Leaving the car behind and commuting by bike
Wednesday's print edition of The Oregonian has a story on Jennifer Dill, a transportation researcher at Portland State University, who is working on a project to see how bicyclists choose their routes around the city.
Published August 14, 2007 by The Oregonian
Wednesday's print edition of The Oregonian has a story on Jennifer Dill, a transportation researcher at Portland State University, who is working on a project to see how bicyclists choose their routes around the city. She's recruiting volunteers to carry GPS units on their rides. The devices will record which streets cyclists use as well as how far and fast they go.
In the video below, learn how Judie Miller and Mary Anne Cassin discovered something in common last spring. Both had taken a stab before at commuting to work on bikes. Both had abandoned the effort. Both leaned on each other to start anew.
They don't have a simple commute. Both live on the south side of Hillsdale in Portland's Southwest Hills. Theirs is no easy down and back that many eastside commuters can take advantage of. Roads twist. They rise and drop, creating blind approaches for drivers. A bike lane sometimes is the nothing more than the presence of a bike, sans the white line that usually give cyclists at least some sense of space.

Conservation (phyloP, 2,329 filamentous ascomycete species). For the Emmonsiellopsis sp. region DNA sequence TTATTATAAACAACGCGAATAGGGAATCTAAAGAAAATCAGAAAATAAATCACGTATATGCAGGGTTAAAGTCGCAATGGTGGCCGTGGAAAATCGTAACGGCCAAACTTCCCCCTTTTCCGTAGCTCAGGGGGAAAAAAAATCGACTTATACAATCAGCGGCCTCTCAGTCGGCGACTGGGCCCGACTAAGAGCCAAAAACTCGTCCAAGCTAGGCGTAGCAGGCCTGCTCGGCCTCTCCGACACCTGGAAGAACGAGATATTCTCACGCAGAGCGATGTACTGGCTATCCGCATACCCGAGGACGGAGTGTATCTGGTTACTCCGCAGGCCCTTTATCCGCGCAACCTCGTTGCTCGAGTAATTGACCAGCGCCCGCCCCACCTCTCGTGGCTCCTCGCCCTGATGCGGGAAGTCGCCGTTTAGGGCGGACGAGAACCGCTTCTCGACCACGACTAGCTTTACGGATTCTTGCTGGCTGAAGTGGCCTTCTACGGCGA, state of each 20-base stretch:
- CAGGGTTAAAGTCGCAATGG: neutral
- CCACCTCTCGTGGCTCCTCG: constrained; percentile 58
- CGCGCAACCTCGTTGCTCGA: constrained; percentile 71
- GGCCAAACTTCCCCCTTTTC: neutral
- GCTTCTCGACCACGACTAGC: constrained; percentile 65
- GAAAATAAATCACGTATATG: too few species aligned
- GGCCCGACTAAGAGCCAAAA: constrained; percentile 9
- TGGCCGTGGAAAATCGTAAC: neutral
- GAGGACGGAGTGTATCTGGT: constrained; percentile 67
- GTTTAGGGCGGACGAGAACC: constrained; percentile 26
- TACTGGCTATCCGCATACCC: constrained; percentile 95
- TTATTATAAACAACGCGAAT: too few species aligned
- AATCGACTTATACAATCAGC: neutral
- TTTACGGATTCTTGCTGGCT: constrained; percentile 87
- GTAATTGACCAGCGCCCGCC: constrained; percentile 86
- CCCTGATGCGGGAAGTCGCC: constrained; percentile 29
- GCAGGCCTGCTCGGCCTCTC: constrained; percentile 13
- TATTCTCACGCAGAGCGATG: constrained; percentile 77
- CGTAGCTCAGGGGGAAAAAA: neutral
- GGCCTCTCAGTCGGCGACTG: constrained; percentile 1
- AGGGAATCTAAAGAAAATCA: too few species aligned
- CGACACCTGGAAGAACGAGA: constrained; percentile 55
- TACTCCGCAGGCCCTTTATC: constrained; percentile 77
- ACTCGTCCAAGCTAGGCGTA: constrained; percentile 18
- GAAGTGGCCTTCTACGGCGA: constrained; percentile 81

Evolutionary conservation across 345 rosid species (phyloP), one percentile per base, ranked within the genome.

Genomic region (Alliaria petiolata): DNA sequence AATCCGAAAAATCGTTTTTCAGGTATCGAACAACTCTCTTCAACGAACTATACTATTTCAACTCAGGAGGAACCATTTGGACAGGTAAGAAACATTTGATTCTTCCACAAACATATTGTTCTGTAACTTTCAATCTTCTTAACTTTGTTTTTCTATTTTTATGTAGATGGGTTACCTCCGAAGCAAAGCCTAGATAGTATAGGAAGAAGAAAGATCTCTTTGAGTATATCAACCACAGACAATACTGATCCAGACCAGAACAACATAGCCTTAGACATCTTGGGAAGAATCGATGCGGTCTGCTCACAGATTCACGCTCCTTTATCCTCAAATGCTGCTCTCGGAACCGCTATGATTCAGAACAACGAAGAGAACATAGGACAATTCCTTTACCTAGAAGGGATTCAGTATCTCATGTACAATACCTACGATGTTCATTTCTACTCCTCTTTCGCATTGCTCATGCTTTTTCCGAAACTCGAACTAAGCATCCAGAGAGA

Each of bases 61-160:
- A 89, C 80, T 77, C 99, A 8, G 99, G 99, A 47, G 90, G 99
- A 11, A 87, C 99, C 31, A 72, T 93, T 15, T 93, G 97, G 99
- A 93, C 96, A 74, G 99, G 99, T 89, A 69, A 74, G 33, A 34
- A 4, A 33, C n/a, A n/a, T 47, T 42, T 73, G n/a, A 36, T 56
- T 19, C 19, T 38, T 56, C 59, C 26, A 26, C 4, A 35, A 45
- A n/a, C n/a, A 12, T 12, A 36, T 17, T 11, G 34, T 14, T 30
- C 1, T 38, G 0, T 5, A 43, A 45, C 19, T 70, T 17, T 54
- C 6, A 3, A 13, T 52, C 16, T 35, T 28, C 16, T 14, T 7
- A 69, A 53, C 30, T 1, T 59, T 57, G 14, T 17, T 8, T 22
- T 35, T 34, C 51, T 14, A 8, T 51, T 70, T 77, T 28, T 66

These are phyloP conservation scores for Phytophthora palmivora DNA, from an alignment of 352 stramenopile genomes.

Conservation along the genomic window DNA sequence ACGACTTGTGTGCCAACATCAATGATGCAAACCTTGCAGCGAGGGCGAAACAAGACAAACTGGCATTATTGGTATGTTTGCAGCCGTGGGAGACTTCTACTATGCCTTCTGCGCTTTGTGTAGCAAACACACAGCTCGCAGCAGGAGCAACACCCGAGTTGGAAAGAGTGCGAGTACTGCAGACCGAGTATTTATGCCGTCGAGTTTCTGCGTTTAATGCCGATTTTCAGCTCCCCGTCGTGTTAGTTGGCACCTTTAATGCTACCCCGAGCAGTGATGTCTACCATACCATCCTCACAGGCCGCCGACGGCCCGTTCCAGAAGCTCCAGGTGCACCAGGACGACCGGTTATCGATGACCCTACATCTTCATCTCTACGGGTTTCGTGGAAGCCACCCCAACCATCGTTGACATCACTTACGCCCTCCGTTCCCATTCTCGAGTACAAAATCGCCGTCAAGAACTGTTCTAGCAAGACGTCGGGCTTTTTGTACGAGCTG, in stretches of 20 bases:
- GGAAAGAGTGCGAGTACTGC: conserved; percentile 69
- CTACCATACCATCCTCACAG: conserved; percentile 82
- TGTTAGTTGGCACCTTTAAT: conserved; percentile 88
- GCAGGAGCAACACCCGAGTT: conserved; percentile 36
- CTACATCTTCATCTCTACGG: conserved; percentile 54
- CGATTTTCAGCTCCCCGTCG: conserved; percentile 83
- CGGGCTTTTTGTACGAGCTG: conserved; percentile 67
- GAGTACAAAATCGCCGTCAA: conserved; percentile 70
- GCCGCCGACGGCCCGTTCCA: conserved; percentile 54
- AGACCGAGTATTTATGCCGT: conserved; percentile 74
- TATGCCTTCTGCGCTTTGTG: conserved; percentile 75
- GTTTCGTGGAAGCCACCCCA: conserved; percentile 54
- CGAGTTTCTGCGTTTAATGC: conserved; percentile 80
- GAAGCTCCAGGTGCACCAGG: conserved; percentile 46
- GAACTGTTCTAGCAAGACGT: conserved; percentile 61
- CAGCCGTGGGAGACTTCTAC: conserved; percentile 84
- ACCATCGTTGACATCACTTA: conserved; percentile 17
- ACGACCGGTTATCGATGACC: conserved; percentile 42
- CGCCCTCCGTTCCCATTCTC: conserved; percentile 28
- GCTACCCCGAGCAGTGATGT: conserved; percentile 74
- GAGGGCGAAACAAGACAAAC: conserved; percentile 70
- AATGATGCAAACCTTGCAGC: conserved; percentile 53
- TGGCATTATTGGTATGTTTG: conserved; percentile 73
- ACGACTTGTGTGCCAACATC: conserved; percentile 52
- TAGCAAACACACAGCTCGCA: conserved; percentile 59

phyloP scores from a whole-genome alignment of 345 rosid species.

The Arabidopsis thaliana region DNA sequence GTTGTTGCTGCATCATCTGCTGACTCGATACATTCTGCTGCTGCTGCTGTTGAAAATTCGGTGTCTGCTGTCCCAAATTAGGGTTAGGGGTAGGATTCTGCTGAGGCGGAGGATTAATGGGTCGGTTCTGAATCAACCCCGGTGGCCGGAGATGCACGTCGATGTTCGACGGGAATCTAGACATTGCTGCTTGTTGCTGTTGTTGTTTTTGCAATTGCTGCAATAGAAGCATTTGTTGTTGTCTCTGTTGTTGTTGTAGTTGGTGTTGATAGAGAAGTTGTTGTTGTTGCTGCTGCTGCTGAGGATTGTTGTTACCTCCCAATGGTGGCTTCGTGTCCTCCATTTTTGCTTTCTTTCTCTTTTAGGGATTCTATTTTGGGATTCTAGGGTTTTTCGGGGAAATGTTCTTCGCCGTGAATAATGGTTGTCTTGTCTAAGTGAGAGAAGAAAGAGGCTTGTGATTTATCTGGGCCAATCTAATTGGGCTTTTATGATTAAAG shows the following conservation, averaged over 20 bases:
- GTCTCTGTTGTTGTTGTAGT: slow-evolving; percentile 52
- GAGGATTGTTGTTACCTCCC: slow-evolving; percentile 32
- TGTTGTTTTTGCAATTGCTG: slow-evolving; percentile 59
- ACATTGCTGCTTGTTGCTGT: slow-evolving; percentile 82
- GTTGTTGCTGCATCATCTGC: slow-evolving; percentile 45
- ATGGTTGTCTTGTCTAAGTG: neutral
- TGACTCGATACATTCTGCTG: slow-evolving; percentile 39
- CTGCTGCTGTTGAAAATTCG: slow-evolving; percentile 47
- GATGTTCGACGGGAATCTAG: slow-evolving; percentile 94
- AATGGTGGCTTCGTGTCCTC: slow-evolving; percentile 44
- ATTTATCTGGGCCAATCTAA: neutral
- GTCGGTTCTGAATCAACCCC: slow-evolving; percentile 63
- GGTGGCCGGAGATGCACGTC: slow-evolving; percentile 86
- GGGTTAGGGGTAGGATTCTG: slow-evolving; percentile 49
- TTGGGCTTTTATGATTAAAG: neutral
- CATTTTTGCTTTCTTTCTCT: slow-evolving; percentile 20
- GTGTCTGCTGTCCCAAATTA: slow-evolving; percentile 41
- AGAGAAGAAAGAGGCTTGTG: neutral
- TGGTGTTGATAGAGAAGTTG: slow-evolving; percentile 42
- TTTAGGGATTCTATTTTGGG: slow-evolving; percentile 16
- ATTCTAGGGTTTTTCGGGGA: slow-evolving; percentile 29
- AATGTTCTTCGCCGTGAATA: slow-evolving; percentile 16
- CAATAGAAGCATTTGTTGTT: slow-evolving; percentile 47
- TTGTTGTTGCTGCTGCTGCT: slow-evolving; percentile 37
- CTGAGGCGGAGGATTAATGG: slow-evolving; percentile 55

But their commute has some upsides. Is there a more beautiful urban bikeway than the forested canopy of Terwilliger Drive? On a 90-degree day, the shade makes it seem more like 70. The two women work at Metro. Miller is the recycling information supervisor. Cassin is planning and development manager of the Regional Parks and Greenspaces department.
Why is where they work important to the commute? The bike culture at Metro permeates the agency, which also provides incredibly secure bike storage and ample locker rooms. The big ticket item though, is the free yearly pass given to employees. Quite often, the bus, with its handy racks in front, is a key part of their bike commute. The gem though, is that the pass allows the women to use the OHSU tram for free. It's not just an uphill climb that can be avoided. They also take it down to avoid a cumbersome tangle of torn up streets in the transition from the West Hills into the south downtown area.
Miller is so taken with her commuting that she has started blogging about it. The Bicycle Transportation Alliance offers tips and assistance for newbie and veteran bike commuters. The city of Portland has a website specifically for women who commute. There is also a blog that looks at commuting nationwide.